In Korea, a problem has arisen regarding the business of hallyu. Although the country’s reach has has expanded across the globe, profits of the Korean Wave still remain 99% in Asia, and profits even in Korea do not reach high to that extent. Already, there are estimates that the influence of hallyu will end in roughly 5 years, and currently Korea’s “national prestige” is standing at a crossroad.
“3 Times the Olympics”
In March, Korea’s Economic newspaper published a report about how Korea’s hallyu wave effects it’s economy. Factoring in exports like music and dramas, in 2003 profits were 86 million dollars, but jumped to a staggering 220 million dollars in 2008. For K-Pop between 2007 and 2010, it has risen from 189 million dollars to 313 million dollars.
This has had a ripple effect on all of Korea’s industries, crossing over entertainment and culture. In 2012, it’s estimated the car industry brought a result of a 2.7 trillion won increase (about 190 billion yen), and broad industries like games, food, tourism, consumer electronics are seeing an increase in about 12 trillion won. At this rate, it’s estimated that all these industries will rise to 19.8 trillion won in 2015, and 57 trillion won in 2020.
On that note, the problem arises with the high degree of dependence the Korean Wave has on Japan. Although K-Pop has mainlined to the point where concerts are now held in the West, Asia accounts for 99% of K-Pop’s sales, with Japan taking up 80% of it.
According to the Korean Economic Newspaper, when calculating the revenue of the 5-member idol group KARA’s activity in Japan, including character goods and performances, 84% of it is given to the Japanese distributors, a remaining 8% left to Japanese promoters. The final left-over profits for KARA’s entertainment agency is only an 8%, an amount said not be close to enough money.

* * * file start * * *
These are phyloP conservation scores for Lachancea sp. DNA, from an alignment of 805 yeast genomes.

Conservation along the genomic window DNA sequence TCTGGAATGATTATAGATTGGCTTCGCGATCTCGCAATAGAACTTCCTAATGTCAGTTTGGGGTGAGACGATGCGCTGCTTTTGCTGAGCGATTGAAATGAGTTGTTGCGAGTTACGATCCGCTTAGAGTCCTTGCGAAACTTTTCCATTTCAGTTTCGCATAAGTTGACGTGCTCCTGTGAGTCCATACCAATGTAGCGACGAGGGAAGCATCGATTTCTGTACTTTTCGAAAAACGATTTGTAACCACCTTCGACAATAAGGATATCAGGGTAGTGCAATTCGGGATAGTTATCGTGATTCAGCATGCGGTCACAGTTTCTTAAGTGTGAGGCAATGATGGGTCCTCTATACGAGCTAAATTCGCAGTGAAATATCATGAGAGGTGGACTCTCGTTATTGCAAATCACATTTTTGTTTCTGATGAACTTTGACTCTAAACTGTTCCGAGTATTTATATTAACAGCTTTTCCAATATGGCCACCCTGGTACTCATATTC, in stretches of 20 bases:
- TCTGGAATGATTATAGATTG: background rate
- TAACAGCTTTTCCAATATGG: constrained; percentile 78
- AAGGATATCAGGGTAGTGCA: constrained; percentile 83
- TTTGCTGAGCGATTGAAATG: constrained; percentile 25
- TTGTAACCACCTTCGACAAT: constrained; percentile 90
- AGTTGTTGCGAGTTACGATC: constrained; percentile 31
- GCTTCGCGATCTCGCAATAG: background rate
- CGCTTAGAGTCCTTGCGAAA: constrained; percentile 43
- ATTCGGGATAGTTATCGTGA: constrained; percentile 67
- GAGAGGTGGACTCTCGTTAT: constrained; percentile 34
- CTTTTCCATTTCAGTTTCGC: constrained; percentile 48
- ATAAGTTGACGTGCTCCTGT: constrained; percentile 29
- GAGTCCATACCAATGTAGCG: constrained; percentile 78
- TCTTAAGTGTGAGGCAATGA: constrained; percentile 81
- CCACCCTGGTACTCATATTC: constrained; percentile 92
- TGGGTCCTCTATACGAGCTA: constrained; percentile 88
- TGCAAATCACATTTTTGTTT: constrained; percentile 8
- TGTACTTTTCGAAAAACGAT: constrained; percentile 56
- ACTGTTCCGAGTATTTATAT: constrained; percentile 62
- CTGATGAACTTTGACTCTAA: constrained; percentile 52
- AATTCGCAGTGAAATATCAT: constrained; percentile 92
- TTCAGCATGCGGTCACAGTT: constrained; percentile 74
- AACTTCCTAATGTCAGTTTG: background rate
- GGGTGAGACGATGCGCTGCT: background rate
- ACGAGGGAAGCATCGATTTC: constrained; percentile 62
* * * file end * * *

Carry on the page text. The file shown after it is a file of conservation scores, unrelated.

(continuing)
Oingyu, head of the Hallyu Research Center in Daejeon, Korea points out the main problem hallyu holds is that it is “attaching too much onto Japan” and it’s ongoing “revenue imbalance”. Regarding that circumstance, although Japan is K-Pop’s biggest market in the world, Korean industry cannot directly sell in Japan due to “licensing agreements”.
In Korea, recognition of the revenue imbalance is gaining strength, and although Korea is directly tied up with Japan in the telecommunications industry, and are attempting to find a way around online music selling, the view that it’s “impossible to operate in Japan but ignore Japan’s entertainment distribution network,” as stated by Korean company promoters, has become a popular view.
The final blow to all of this is a poll taken in by economic newspaper. This February, the paper asked 1,200 people made up of Chinese, Japanese, and Taiwanese people questions regarding hallyu. 62% of people believed hallyu would end withing 5 years, and 18% believed hallyu is already ending. Combined, 80% already have negative outlooks on the future of hallyu.
Although Korea wants to break away from Japan’s market as being K-Pop’s singular dependence, if it leaves business will almost cease to exist. It seems even hallyu itself is bringing about a dilemma in Korea.
Translated by: omoxi